The King’s Coronation bank holiday weekend (6-8 May) offers the perfect excuse to plan a boating break on Britain’s beautiful inland waterways.
Our 250-year old network of navigable canals and rivers is steeped in history, with locks, bridges, tunnels, marinas, junctions and pubs named after various Kings across the centuries.
To celebrate the forthcoming Coronation of King Charles III, we’ve listed our Top 6 bank holiday boating breaks with a Royal connection:
1. Cruise from King’s Orchard Marina to Great Haywood
On a weekend’s break from our’ base at Kings Orchard in Staffordshire, canal boat holiday-makers can cruise to the pretty canal village of Great Haywood and back. The journey begins on the Coventry Canal, transferring onto the Trent & Mersey Canal at Fradley Junction, close to Fradley Pool Nature Reserve. From there, you’ll travel on through the Staffordshire countryside through the village of Rugeley. Then past Cannock Chase Area of Oustanding Natural Beauty and the National Trust’s impressive Shugborough Estate, before reaching Great Haywood. The journey to Great Haywood travels 15 miles, passes through four locks and takes around seven cruising hours.
2. Navigate to the King’s Lock Inn at Middlewich
On a weekend break from our base at Anderton Marina, you can navigate to the King’s Lock Inn at Middlewich. The journey travels nine miles along the Trent & Mersey Canal, passes through four locks and takes around five hours. Next to Middlewich Junction, the Kings Lock pub serves craft ales, offers fresh food and hosts regular live music events.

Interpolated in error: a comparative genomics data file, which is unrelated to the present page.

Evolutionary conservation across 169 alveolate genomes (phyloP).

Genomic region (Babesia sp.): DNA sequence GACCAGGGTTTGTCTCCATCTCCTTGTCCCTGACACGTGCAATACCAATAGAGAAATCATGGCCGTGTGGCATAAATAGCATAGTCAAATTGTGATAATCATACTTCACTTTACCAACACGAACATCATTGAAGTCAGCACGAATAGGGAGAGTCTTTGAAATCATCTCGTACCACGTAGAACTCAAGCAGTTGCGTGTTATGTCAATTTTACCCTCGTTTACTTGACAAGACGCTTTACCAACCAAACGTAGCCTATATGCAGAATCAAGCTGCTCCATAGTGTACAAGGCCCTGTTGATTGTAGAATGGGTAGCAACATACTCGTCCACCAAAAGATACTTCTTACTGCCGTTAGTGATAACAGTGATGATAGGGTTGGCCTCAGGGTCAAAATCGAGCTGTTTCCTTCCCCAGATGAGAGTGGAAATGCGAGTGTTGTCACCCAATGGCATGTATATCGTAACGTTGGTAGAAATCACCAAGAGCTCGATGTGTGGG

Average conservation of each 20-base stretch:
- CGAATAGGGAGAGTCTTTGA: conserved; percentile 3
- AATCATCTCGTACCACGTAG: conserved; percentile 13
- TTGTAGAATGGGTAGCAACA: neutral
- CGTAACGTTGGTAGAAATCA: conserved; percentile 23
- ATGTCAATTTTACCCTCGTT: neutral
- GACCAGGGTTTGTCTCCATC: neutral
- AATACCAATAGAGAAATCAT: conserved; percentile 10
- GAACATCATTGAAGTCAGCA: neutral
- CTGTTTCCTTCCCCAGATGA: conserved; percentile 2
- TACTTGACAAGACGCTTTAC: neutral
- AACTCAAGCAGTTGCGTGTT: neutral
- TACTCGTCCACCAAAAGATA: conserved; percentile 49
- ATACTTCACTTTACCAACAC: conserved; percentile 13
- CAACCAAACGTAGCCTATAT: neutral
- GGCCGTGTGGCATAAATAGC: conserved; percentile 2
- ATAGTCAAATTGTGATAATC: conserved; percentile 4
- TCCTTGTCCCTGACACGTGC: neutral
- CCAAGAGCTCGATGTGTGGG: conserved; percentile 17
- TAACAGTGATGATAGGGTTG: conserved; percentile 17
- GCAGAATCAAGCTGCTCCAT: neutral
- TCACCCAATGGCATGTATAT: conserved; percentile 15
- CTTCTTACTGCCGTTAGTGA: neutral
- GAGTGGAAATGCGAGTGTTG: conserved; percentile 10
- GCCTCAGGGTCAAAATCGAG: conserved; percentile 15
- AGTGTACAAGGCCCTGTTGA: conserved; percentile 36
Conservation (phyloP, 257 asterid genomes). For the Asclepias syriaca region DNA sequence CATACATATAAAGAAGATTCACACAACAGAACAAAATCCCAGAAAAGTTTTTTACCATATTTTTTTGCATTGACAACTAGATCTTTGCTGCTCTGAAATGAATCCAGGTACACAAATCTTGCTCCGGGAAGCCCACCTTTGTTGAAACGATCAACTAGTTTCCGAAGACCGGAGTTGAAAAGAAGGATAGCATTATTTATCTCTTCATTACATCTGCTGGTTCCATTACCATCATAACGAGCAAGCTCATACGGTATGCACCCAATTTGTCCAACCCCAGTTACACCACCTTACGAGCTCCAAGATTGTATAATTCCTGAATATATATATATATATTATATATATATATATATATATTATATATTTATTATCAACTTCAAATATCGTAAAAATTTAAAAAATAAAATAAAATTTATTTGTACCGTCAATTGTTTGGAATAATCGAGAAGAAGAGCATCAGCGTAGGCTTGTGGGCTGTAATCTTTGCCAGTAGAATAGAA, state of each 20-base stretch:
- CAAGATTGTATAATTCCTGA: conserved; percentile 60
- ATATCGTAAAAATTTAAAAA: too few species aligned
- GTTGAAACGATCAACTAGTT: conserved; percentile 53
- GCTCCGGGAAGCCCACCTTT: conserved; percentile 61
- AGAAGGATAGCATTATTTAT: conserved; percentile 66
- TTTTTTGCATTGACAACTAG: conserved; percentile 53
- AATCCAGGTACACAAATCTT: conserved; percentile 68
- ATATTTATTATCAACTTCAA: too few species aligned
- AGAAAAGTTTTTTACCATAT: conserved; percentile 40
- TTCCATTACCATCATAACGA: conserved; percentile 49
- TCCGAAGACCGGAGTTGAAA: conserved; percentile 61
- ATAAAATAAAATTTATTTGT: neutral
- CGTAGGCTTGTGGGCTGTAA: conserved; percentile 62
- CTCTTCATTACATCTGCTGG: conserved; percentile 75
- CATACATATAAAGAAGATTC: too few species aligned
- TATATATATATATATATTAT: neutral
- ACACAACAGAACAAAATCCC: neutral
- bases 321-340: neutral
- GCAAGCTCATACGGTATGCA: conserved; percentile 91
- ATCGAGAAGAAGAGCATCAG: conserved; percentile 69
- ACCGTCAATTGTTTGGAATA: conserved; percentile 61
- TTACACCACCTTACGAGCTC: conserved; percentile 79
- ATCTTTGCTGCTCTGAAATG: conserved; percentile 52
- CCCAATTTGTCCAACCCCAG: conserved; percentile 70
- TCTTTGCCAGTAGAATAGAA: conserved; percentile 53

3. Pass through King’s Norton Junction & Tunnel to Lapworth
On a weekend’s break from Tardebigge on the Worcestershire & Birmingham Canal, you can reach King’s Norton Junction and Tunnel. The journey takes around four hours and travels nine miles, through a series of tunnels and the remains of the Forest of Arden. At King’s Norton Junction you’ll transfer onto the North Stratford Canal and then pass through Brandwood Tunnel, also known as King’s Norton Tunnel. There are moorings further along the Stratford Canal, perfect for exploring the village of Lapworth and local attractions.
4. Navigate to Bosworth Field where King Richard III lost his crown
On a week’s holiday from Braunston, you can cruise to moorings at Sutton Cheney, close to the Bosworth Battlefield Heritage Centre. Here, the Battle of Bosworth Field, where King Richard III lost his crown to Henry Tudor in 1485, is explained with exhibitions and guided walks. The journey to Sutton Cheney travels 37 miles, passes through four locks and takes around 16 cruising hours.
5. Travel to King John’s Bridge on the River Avon
On a week’s holiday from Wootton Wawen you can reach King John’s Bridge on the River Avon near Tewkesbury. The journey, which travels 49 miles, passing through 34 locks, takes you along the Stratford Canal to Shakespeare’s Stratford. At Stratford-upon-Avon, you’ll transfer onto the River Avon and cruise on to King John’s Bridge via the historic market town of Evesham.
6. Cruise to the King’s Head pub at Napton
From our canal boat hire base at Stockton, it takes just one-and-a-half hours to cruise to Napton Junction. From there it’s a short walk from the popular King’s Head pub. This country pub in the picturesque village of Napton-on-the-Hill, serves food all cooked fresh and from scratch, using locally sourced ingredients. On a weekend’s break from Stockton, you can continue on to the pretty canalside village of Hillmorton. The journey from Stockton travels 15 miles, passes through six locks and takes just over six hours.